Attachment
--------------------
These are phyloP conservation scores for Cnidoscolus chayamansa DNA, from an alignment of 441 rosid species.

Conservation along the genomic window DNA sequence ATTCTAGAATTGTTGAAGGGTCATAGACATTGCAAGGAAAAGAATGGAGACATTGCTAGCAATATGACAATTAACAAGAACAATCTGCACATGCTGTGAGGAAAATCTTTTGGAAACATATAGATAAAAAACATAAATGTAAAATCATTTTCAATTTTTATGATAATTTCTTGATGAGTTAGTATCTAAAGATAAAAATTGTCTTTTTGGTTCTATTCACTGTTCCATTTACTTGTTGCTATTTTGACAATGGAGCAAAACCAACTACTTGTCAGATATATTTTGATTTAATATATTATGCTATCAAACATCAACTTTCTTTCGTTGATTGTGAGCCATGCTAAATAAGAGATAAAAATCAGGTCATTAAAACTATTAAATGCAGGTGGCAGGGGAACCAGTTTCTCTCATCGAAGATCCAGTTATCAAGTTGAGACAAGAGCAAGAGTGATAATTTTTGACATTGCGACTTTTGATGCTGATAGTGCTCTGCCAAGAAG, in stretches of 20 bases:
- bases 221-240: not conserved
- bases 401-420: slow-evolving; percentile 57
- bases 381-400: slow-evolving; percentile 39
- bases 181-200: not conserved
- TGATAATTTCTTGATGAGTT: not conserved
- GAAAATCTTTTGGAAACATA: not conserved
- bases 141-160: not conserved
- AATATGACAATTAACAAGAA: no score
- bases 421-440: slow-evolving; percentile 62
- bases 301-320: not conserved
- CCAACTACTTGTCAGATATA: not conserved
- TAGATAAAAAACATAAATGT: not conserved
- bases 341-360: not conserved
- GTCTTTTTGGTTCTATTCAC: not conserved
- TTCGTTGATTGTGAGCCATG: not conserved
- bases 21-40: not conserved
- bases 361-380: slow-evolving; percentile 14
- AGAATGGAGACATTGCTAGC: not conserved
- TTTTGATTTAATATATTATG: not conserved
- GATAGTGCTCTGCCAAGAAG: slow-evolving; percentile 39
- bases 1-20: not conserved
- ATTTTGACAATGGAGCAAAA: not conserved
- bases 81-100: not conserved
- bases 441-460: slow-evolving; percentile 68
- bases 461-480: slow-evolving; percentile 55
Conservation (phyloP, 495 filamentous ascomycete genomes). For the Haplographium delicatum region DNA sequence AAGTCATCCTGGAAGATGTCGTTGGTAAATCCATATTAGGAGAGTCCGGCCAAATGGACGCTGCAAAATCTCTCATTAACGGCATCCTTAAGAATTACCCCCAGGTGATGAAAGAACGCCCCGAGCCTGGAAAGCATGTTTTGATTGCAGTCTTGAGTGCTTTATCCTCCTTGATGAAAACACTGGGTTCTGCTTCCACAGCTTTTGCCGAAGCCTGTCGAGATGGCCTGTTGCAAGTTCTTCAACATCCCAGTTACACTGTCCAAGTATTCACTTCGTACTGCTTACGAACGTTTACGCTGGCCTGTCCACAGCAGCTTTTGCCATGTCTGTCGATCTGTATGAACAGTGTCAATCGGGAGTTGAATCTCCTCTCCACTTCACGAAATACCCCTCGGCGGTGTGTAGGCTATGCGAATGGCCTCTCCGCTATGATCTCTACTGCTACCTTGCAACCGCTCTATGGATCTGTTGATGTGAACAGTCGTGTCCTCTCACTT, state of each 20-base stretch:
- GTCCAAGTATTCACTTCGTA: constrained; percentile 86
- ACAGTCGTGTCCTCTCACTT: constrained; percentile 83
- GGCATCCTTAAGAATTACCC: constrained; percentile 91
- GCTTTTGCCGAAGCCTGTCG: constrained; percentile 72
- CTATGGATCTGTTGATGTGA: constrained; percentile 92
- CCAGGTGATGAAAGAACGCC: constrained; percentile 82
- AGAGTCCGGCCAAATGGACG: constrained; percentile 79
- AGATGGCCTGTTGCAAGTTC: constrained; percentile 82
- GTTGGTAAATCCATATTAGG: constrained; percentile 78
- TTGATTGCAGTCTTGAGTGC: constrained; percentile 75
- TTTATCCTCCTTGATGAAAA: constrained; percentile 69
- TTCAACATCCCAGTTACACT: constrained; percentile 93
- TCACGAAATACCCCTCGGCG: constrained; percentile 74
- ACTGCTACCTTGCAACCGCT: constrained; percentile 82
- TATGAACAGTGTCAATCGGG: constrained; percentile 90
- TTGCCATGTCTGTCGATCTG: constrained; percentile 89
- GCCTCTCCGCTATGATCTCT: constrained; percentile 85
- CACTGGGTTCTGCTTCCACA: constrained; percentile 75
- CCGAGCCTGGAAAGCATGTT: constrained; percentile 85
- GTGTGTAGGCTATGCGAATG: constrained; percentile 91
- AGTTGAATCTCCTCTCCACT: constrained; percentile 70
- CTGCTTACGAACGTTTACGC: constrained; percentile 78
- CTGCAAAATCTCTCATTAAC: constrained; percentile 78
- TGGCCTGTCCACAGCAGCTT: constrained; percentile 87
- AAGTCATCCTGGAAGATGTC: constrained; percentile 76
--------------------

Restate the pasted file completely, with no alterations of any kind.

These are phyloP conservation scores for Cnidoscolus chayamansa DNA, from an alignment of 441 rosid species.

Conservation along the genomic window DNA sequence ATTCTAGAATTGTTGAAGGGTCATAGACATTGCAAGGAAAAGAATGGAGACATTGCTAGCAATATGACAATTAACAAGAACAATCTGCACATGCTGTGAGGAAAATCTTTTGGAAACATATAGATAAAAAACATAAATGTAAAATCATTTTCAATTTTTATGATAATTTCTTGATGAGTTAGTATCTAAAGATAAAAATTGTCTTTTTGGTTCTATTCACTGTTCCATTTACTTGTTGCTATTTTGACAATGGAGCAAAACCAACTACTTGTCAGATATATTTTGATTTAATATATTATGCTATCAAACATCAACTTTCTTTCGTTGATTGTGAGCCATGCTAAATAAGAGATAAAAATCAGGTCATTAAAACTATTAAATGCAGGTGGCAGGGGAACCAGTTTCTCTCATCGAAGATCCAGTTATCAAGTTGAGACAAGAGCAAGAGTGATAATTTTTGACATTGCGACTTTTGATGCTGATAGTGCTCTGCCAAGAAG, in stretches of 20 bases:
- bases 221-240: not conserved
- bases 401-420: slow-evolving; percentile 57
- bases 381-400: slow-evolving; percentile 39
- bases 181-200: not conserved
- TGATAATTTCTTGATGAGTT: not conserved
- GAAAATCTTTTGGAAACATA: not conserved
- bases 141-160: not conserved
- AATATGACAATTAACAAGAA: no score
- bases 421-440: slow-evolving; percentile 62
- bases 301-320: not conserved
- CCAACTACTTGTCAGATATA: not conserved
- TAGATAAAAAACATAAATGT: not conserved
- bases 341-360: not conserved
- GTCTTTTTGGTTCTATTCAC: not conserved
- TTCGTTGATTGTGAGCCATG: not conserved
- bases 21-40: not conserved
- bases 361-380: slow-evolving; percentile 14
- AGAATGGAGACATTGCTAGC: not conserved
- TTTTGATTTAATATATTATG: not conserved
- GATAGTGCTCTGCCAAGAAG: slow-evolving; percentile 39
- bases 1-20: not conserved
- ATTTTGACAATGGAGCAAAA: not conserved
- bases 81-100: not conserved
- bases 441-460: slow-evolving; percentile 68
- bases 461-480: slow-evolving; percentile 55
Conservation (phyloP, 495 filamentous ascomycete genomes). For the Haplographium delicatum region DNA sequence AAGTCATCCTGGAAGATGTCGTTGGTAAATCCATATTAGGAGAGTCCGGCCAAATGGACGCTGCAAAATCTCTCATTAACGGCATCCTTAAGAATTACCCCCAGGTGATGAAAGAACGCCCCGAGCCTGGAAAGCATGTTTTGATTGCAGTCTTGAGTGCTTTATCCTCCTTGATGAAAACACTGGGTTCTGCTTCCACAGCTTTTGCCGAAGCCTGTCGAGATGGCCTGTTGCAAGTTCTTCAACATCCCAGTTACACTGTCCAAGTATTCACTTCGTACTGCTTACGAACGTTTACGCTGGCCTGTCCACAGCAGCTTTTGCCATGTCTGTCGATCTGTATGAACAGTGTCAATCGGGAGTTGAATCTCCTCTCCACTTCACGAAATACCCCTCGGCGGTGTGTAGGCTATGCGAATGGCCTCTCCGCTATGATCTCTACTGCTACCTTGCAACCGCTCTATGGATCTGTTGATGTGAACAGTCGTGTCCTCTCACTT, state of each 20-base stretch:
- GTCCAAGTATTCACTTCGTA: constrained; percentile 86
- ACAGTCGTGTCCTCTCACTT: constrained; percentile 83
- GGCATCCTTAAGAATTACCC: constrained; percentile 91
- GCTTTTGCCGAAGCCTGTCG: constrained; percentile 72
- CTATGGATCTGTTGATGTGA: constrained; percentile 92
- CCAGGTGATGAAAGAACGCC: constrained; percentile 82
- AGAGTCCGGCCAAATGGACG: constrained; percentile 79
- AGATGGCCTGTTGCAAGTTC: constrained; percentile 82
- GTTGGTAAATCCATATTAGG: constrained; percentile 78
- TTGATTGCAGTCTTGAGTGC: constrained; percentile 75
- TTTATCCTCCTTGATGAAAA: constrained; percentile 69
- TTCAACATCCCAGTTACACT: constrained; percentile 93
- TCACGAAATACCCCTCGGCG: constrained; percentile 74
- ACTGCTACCTTGCAACCGCT: constrained; percentile 82
- TATGAACAGTGTCAATCGGG: constrained; percentile 90
- TTGCCATGTCTGTCGATCTG: constrained; percentile 89
- GCCTCTCCGCTATGATCTCT: constrained; percentile 85
- CACTGGGTTCTGCTTCCACA: constrained; percentile 75
- CCGAGCCTGGAAAGCATGTT: constrained; percentile 85
- GTGTGTAGGCTATGCGAATG: constrained; percentile 91
- AGTTGAATCTCCTCTCCACT: constrained; percentile 70
- CTGCTTACGAACGTTTACGC: constrained; percentile 78
- CTGCAAAATCTCTCATTAAC: constrained; percentile 78
- TGGCCTGTCCACAGCAGCTT: constrained; percentile 87
- AAGTCATCCTGGAAGATGTC: constrained; percentile 76